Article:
Photo by Melody

PlantFiles: Bear's Foot, Stinking Hellebore
Helleborus foetidus

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Family: Ranunculaceae (ra-nun-kew-LAY-see-ee) (Info)
Genus: Helleborus (hel-eh-BORE-us) (Info)
Species: foetidus (FET-uh-dus) (Info)

7 vendors have this plant for sale.

18 members have or want this plant for trade.

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Category:
Perennials

Height:
18-24 in. (45-60 cm)

Spacing:
18-24 in. (45-60 cm)

Hardiness:
USDA Zone 5a: to -28.8 C (-20 F)
USDA Zone 5b: to -26.1 C (-15 F)
USDA Zone 6a: to -23.3 C (-10 F)
USDA Zone 6b: to -20.5 C (-5 F)
USDA Zone 7a: to -17.7 C (0 F)
USDA Zone 7b: to -14.9 C (5 F)
USDA Zone 8a: to -12.2 C (10 F)
USDA Zone 8b: to -9.4 C (15 F)

Sun Exposure:
Light Shade
Partial to Full Shade
Full Shade

Danger:
All parts of plant are poisonous if ingested

Bloom Color:
Green

Bloom Time:
Late Winter/Early Spring
Mid Spring

Foliage:
Grown for foliage
Evergreen
Shiny/Glossy-Textured

Other details:
Average Water Needs; Water regularly; do not overwater

Soil pH requirements:
6.1 to 6.5 (mildly acidic)
6.6 to 7.5 (neutral)

Patent Information:
Non-patented

Propagation Methods:
By dividing rhizomes, tubers, corms or bulbs (including offsets)
From herbaceous stem cuttings
Allow cut surface to callous over before planting
From seed; direct sow outdoors in fall
From seed; winter sow in vented containers, coldframe or unheated greenhouse
From seed; stratify if sowing indoors

Seed Collecting:
Allow pods to dry on plant; break open to collect seeds
Seed does not store well; sow as soon as possible

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There are a total of 17 photos.
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Profile:

4 positives
2 neutrals
No negatives

Gardeners' Notes:

RatingAuthorContent
Positive Hudson3 On Mar 13, 2011, Hudson3 from Hudson, NY wrote:

Stately, beautiful and mysterious plant for the woodland garden. Blooms very early --often through the snow, would probably be happier in zone 6. Self-sows. Nice with other hellebores (it's taller and has more delicate leaves). A unique and beautiful plant.

Positive fel On Apr 26, 2009, fel from Wynnewood, PA (Zone 7a) wrote:

Unusual looking plant for the person who wants a varied, rather tropical looking shade garden. Not really the kind of thing for a traditional border. I like them -- they self-seed after a few years, and they grow in shade, between rocks, or enmeshed in tree roots, without any trouble.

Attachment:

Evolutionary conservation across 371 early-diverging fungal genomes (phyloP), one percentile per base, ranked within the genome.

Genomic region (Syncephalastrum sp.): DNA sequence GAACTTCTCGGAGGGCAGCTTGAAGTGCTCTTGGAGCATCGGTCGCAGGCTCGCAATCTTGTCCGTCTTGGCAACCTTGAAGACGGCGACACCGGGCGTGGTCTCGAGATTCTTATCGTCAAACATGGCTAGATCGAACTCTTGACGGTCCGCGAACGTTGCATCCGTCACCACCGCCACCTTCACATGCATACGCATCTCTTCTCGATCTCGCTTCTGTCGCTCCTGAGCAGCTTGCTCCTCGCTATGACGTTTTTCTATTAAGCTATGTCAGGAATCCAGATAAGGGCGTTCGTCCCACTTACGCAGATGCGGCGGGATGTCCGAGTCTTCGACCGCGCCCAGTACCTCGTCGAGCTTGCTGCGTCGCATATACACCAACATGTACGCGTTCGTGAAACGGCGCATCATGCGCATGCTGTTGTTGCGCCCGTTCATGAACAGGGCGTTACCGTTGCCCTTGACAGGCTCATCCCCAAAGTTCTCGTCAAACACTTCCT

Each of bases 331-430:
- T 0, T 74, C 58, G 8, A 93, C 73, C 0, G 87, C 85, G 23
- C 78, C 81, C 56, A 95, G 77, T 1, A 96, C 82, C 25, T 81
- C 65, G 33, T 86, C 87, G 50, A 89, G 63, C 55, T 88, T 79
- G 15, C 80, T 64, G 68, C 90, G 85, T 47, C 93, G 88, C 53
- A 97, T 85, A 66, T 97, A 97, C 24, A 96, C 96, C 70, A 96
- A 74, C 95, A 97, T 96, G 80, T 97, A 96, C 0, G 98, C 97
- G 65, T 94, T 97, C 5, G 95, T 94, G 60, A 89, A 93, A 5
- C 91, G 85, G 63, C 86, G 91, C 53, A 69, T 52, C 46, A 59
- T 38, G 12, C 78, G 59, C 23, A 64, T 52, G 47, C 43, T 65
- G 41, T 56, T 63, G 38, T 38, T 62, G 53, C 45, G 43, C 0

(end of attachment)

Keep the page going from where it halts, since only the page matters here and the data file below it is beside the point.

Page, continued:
Neutral PurplePansies On Apr 16, 2005, PurplePansies from Deal, NJ (Zone 7a) wrote:

I'll give this plant a neutral because it grew like a pro.... very easy.... looks lush and "perfect" with minimal care..... however its NOT MUCH TO LOOK AT....! ..... the evergreen leaves are nice (because they are evergreen!) but the flower are TOTALLY UNIMPRESSIVE...... small green things that don't stand out and hand down so you can hardly see them..... this may be nice used as a ground cover in "unwalked on" areas so that its foliage could provide winter green the the small green flowers would be a "bonus".... don't use as any sort of specimen..... as alone or used in such a manner it is very unimpressive.....
NOTE: this plant sap/juice/leaves bracts etc. can cause EXTREME DERMATITIS. It can lead to PAINFUL burning of the skin especially "open" areas. Even washing with soap and water only mildy numbs the pain. Use caution.

Positive jklewis On Nov 30, 2004, jklewis from Cambridge, MA wrote:

I got this plant from The Primrose Path in Scottdale PA, where it has naturalized in shady areas. It is doing well here in Cambridge MA. The two-year-old plant set its flowers this fall, and I expect full bloom early next year. The foliage is lovely and evergreen. I understand that this plant's origin is Asia.

Positive jkom51 On Jul 12, 2003, jkom51 from Oakland, CA (Zone 9b) wrote:

I have a very vigorous unnamed specimen of H.foetidus. It was put in the ground from a 1-qt size in September and started flowering in December. That flower stalk lasted until April. The plant continued to expand vigorously and put up a second flower stalk which has just started to open up blooms (today is July 11th). This is my first experience with hellebores (I have three H. orientalis as well) here in coastal Northern CA/Sunset zone 17, and it looks like they are very consistent bloomers for well over half a year. With such attractive evergreen foliage I'm surprised they are not grown more often in gardens here.

Neutral smiln32 On Aug 30, 2002, smiln32 from Oklahoma City, OK (Zone 7a) wrote:

The plant has very large flowers which appear in groups and hang downwards due to their weight. These flowers are pale green and remain tightly closed and are therefore not very noticeable.

Warning, though...all parts of this plant are poisonous. Possibly causing burning of mouth and throat, salivation, vomiting, abdominal cramping, diarrhea, nervous symptoms, depression.

Regional...

This plant has been said to grow in the following regions:

,
Oakland, California
Sacramento, California
Vallejo, California
Townsend, Delaware
Gary, Indiana
Fallston, Maryland
Cambridge, Massachusetts
Wellesley Hills, Massachusetts
Grand Marais, Michigan
Basking Ridge, New Jersey
Hudson, New York
New York City, New York
Panama, New York
Cary, North Carolina
Davidson, North Carolina
Greenville, North Carolina
New Bern, North Carolina
Weaverville, North Carolina
Eugene, Oregon
Allentown, Pennsylvania
Barto, Pennsylvania
Norristown, Pennsylvania
Philadelphia, Pennsylvania
Scottdale, Pennsylvania
Wilkes Barre, Pennsylvania
Wynnewood, Pennsylvania
Charlottesville, Virginia
Leesburg, Virginia
Arlington, Washington
Bellevue, Washington
Kalama, Washington
Olympia, Washington
Port Townsend, Washington
South Prairie, Washington



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